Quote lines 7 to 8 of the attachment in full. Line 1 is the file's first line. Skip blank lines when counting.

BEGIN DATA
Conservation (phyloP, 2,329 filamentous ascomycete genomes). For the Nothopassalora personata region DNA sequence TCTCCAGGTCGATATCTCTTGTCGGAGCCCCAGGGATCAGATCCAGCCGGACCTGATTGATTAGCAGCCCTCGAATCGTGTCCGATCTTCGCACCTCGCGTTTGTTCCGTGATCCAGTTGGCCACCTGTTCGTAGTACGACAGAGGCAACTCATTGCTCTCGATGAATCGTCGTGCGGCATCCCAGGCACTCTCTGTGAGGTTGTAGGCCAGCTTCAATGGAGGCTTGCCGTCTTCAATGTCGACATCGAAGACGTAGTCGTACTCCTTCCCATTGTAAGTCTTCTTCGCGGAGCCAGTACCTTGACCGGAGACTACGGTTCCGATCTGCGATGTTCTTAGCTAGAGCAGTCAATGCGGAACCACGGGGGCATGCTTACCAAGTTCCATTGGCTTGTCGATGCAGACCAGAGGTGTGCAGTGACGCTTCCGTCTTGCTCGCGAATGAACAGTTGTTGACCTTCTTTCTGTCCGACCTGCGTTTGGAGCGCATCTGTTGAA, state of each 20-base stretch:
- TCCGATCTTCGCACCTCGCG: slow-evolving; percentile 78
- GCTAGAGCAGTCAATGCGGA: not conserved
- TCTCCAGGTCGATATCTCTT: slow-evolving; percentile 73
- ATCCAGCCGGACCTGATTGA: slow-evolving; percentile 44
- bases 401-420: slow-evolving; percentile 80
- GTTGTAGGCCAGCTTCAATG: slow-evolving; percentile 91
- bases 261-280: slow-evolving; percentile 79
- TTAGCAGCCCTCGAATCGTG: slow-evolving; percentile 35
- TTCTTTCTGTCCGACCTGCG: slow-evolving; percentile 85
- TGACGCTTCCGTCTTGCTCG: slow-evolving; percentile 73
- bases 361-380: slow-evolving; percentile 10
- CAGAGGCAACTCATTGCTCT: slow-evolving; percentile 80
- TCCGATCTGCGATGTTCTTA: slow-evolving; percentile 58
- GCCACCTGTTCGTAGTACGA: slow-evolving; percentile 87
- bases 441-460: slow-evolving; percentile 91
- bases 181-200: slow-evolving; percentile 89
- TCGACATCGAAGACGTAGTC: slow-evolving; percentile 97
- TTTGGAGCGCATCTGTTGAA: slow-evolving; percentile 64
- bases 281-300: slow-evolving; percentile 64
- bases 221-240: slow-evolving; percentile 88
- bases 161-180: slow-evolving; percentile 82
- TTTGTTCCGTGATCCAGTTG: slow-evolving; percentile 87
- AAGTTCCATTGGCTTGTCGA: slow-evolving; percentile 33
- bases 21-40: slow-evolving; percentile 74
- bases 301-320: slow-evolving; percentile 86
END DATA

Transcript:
- GTTGTAGGCCAGCTTCAATG: slow-evolving; percentile 91
- bases 261-280: slow-evolving; percentile 79